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Int J Nephrol Renovasc Dis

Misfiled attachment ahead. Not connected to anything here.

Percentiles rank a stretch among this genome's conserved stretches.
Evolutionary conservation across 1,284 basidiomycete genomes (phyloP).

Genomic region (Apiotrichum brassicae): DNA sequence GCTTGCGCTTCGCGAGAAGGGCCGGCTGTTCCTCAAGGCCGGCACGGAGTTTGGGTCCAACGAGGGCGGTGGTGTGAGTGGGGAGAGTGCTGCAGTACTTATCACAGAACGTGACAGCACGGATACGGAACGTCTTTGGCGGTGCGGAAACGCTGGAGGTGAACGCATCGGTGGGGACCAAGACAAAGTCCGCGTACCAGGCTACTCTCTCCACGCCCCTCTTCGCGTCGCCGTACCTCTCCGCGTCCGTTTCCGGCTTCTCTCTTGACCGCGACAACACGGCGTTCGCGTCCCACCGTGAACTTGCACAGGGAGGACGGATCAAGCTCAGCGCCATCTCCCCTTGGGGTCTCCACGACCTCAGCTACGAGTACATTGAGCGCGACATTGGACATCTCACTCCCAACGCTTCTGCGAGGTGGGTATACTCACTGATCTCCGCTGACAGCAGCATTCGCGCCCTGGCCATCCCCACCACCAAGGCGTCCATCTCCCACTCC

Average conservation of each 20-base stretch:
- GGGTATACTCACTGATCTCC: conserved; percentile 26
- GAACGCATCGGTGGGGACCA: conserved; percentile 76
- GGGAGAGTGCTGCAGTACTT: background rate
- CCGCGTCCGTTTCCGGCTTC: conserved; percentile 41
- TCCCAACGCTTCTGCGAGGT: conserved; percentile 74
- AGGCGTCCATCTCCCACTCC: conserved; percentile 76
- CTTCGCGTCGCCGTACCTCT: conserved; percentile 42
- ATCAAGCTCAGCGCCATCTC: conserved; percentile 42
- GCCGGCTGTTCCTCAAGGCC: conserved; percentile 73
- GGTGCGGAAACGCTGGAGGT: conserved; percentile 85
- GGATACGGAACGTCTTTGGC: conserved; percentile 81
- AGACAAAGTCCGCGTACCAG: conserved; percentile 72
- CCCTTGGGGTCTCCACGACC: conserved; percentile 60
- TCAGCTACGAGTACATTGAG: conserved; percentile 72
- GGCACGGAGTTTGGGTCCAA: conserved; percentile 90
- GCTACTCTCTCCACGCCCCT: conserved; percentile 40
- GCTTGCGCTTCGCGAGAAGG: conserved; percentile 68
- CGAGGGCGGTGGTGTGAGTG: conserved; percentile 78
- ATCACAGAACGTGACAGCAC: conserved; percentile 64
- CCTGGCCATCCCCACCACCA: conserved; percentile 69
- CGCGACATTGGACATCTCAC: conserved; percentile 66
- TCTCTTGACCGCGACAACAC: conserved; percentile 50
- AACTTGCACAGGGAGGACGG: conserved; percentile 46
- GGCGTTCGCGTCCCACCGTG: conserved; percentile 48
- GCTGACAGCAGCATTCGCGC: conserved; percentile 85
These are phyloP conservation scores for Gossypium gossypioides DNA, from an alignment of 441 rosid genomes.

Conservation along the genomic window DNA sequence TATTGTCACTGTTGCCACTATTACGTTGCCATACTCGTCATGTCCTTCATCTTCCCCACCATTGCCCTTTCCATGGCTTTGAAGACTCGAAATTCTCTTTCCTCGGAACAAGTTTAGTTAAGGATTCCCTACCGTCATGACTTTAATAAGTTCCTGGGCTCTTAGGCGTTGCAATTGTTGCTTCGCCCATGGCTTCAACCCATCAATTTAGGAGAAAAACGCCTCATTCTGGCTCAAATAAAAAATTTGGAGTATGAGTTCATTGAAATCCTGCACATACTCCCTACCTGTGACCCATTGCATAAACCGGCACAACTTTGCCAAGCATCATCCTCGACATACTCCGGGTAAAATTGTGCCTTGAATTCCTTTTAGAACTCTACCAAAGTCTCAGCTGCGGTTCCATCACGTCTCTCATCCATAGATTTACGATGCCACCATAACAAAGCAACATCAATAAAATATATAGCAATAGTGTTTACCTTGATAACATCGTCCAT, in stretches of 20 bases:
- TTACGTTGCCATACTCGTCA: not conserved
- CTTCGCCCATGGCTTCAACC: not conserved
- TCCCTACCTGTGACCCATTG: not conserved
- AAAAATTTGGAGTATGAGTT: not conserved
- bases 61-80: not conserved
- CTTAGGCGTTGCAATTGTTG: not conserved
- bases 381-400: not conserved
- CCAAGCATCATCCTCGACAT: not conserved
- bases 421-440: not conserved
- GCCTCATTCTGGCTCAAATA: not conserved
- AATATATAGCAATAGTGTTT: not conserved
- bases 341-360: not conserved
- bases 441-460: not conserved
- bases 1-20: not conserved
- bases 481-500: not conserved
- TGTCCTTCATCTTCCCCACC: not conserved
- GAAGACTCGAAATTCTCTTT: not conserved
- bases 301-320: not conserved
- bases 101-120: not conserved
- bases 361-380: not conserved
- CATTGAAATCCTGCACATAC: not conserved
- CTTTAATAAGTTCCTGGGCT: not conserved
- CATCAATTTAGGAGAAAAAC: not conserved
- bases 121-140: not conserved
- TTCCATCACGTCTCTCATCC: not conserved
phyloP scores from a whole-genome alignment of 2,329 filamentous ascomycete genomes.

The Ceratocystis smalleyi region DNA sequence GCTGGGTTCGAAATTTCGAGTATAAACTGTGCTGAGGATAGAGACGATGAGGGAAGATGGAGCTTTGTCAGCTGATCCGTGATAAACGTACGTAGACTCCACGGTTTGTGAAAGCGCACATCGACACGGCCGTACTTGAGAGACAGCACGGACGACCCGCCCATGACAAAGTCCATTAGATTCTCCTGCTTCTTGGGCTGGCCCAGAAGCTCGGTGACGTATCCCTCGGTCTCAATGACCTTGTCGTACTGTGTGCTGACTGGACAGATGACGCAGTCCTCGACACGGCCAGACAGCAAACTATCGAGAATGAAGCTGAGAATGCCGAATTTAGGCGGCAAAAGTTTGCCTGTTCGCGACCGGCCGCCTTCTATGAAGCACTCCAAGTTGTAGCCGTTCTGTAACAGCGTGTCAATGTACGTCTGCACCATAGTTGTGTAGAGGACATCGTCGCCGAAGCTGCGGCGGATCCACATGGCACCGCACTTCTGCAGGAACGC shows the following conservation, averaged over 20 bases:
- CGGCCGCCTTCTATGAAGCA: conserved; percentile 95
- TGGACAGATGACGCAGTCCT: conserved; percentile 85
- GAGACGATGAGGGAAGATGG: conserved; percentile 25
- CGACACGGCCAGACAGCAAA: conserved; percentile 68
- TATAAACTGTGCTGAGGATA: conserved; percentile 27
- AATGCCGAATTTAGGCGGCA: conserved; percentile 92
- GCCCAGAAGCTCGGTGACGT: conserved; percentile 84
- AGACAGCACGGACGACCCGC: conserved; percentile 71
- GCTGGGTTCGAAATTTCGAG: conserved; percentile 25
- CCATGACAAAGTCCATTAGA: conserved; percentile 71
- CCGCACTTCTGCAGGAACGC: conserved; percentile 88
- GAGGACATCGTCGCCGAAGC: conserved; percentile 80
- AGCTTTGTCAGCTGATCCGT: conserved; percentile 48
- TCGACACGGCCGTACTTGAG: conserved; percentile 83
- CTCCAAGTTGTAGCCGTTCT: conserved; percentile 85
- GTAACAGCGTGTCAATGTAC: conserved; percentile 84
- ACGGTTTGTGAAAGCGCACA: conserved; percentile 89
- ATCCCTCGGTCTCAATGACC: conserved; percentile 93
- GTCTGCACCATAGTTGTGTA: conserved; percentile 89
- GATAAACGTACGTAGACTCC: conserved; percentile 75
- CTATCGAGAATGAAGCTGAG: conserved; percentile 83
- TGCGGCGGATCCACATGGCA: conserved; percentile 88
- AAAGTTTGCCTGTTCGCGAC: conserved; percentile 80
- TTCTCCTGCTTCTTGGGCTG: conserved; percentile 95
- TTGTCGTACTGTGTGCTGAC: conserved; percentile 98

Traditionally, patients that develop progressive chronic kidney disease in need of kidney replacement therapy are prescribed thrice weekly in-center hemodialysis sessions at the beginning of therapy. This empiric prescription is based on historic trials that were comprised of mostly prevalent patients. Incremental hemodialysis is the process of performing transition, mimicking the progressive nature of kidney disease. Adding clearance contributions from residual kidney function is the standard of care with peritoneal dialysis but has not routinely been employed with hemodialysis. Accounting for residual kidney function accompanied by improvement in adjuvant pharmacotherapy, such as newer potassium binding agents and dietary modification, can augment dialytic clearances and allow for an incremental approach. Utilizing incremental dialysis has been associated with both preserving residual kidney function as well as improving patient quality of life. Barriers to this approach include concerns regarding patient acceptance of dialysis prescription changes, adherence to therapy, and provider factors that would require a restructuring of the current thrice weekly hemodialysis rubric. Candidacy for incremental therapy has shown the best outcomes when urea clearances exceed 3 mL/min and urine volumes are >500 mL/day, although these measures have been deemed conservative. A significant amount of retrospective and registry data has been supportive of initiating incremental hemodialysis and several pilot studies have shown the feasibility of implementing such an approach. Larger, randomized control trials are needed to fully evaluate safety and efficacy to allow for more widespread acceptance of this patient-centered approach to chronic kidney disease.

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